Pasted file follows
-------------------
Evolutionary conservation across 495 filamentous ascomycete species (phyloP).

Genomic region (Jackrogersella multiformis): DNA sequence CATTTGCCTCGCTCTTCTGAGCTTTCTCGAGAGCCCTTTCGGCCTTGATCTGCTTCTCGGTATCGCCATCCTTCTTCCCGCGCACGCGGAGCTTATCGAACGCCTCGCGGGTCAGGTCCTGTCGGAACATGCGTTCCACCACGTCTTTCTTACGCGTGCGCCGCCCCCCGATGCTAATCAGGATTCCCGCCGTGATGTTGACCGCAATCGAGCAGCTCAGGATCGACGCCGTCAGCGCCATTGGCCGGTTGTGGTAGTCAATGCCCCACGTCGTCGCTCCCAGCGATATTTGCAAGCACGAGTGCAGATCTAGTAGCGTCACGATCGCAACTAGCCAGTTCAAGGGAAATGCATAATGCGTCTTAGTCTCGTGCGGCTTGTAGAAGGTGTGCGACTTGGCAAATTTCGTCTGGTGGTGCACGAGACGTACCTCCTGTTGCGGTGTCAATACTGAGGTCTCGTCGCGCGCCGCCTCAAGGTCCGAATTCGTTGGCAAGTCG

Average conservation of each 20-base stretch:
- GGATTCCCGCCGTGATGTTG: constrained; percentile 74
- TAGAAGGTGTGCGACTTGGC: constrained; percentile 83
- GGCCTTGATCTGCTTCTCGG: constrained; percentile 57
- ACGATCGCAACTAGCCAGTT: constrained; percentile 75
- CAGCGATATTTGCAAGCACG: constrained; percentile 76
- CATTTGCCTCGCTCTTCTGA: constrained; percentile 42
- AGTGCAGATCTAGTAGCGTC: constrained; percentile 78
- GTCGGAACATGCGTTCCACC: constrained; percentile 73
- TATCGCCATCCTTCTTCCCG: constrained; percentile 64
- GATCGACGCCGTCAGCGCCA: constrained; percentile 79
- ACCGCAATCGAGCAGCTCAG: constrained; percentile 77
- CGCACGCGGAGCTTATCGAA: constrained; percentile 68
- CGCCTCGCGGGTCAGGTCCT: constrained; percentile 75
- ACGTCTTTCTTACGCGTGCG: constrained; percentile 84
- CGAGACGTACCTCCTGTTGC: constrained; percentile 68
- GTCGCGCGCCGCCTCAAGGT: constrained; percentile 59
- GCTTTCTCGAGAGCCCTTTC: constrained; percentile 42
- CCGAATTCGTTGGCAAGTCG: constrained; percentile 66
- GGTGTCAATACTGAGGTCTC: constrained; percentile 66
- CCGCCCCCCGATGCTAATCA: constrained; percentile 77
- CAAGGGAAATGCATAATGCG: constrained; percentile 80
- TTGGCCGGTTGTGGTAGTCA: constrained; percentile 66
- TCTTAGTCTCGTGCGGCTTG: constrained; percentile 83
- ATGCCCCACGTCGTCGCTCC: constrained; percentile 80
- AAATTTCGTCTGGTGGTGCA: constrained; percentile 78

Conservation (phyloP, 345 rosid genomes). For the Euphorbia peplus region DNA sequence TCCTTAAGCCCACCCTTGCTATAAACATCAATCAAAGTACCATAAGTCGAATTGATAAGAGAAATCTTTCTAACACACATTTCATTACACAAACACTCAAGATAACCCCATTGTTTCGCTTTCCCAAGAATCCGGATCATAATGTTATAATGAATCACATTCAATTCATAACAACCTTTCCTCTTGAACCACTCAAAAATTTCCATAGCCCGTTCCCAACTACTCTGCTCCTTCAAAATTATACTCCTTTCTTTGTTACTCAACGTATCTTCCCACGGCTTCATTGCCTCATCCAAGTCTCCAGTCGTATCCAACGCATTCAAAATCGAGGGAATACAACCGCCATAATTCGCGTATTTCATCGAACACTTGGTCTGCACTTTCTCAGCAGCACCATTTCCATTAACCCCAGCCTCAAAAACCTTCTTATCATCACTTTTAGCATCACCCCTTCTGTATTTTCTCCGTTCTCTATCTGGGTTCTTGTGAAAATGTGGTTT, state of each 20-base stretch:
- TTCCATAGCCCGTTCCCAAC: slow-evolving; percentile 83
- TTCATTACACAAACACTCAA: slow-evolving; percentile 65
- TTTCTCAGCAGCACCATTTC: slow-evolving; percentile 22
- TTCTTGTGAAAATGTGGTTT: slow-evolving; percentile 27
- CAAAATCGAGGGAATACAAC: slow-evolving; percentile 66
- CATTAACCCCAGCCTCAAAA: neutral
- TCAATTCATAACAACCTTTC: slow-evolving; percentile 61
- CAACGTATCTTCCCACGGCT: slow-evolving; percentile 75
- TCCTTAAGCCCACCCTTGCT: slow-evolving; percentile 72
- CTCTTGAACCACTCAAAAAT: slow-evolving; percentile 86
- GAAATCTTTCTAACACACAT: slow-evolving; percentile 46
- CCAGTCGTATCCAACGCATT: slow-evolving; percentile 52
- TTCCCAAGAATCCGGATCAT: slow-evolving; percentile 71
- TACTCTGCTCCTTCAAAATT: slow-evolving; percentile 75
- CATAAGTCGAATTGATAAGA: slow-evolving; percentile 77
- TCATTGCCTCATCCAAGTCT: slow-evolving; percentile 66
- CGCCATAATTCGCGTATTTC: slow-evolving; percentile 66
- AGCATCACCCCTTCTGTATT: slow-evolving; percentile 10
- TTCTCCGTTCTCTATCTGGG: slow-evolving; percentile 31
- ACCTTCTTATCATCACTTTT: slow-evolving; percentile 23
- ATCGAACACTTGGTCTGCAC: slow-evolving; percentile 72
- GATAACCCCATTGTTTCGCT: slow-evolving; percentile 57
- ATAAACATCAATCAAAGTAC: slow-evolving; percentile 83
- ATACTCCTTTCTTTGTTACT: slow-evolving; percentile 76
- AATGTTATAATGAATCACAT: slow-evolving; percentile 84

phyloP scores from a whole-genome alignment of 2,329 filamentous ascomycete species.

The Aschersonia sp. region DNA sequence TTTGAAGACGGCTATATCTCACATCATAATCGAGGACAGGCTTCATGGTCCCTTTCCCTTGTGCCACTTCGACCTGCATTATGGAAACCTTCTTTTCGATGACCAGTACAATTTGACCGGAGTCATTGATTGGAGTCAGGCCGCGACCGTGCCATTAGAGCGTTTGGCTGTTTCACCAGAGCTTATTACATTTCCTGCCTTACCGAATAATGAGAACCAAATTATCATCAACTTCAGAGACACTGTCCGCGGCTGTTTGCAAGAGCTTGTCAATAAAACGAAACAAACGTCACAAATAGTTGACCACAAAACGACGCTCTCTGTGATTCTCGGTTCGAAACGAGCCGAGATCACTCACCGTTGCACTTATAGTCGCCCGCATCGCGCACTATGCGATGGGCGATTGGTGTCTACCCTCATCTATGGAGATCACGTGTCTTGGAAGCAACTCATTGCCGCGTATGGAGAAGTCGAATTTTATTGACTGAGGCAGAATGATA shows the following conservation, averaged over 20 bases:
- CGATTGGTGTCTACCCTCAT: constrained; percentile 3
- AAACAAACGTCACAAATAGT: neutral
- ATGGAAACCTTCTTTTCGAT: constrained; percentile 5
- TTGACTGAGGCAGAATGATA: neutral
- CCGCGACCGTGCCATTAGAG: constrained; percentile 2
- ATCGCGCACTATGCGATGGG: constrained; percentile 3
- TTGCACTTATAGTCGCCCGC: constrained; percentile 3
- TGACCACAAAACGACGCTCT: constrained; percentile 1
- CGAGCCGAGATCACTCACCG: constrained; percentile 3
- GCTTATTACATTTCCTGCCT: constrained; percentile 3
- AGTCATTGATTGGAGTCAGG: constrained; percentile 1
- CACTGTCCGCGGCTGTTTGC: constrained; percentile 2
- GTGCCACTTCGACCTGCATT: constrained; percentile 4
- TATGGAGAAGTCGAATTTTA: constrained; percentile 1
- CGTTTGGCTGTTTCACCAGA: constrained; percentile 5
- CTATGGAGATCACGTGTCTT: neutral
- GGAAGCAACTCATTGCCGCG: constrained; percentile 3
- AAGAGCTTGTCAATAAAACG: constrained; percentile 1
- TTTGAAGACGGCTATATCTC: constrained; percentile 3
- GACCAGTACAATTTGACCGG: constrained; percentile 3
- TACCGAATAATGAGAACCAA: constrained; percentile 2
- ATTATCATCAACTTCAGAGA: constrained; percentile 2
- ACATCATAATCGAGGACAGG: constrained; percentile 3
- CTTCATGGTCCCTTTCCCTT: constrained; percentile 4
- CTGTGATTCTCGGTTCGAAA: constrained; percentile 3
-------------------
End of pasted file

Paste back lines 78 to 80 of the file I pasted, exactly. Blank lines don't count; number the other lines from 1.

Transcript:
- ATTATCATCAACTTCAGAGA: constrained; percentile 2
- ACATCATAATCGAGGACAGG: constrained; percentile 3
- CTTCATGGTCCCTTTCCCTT: constrained; percentile 4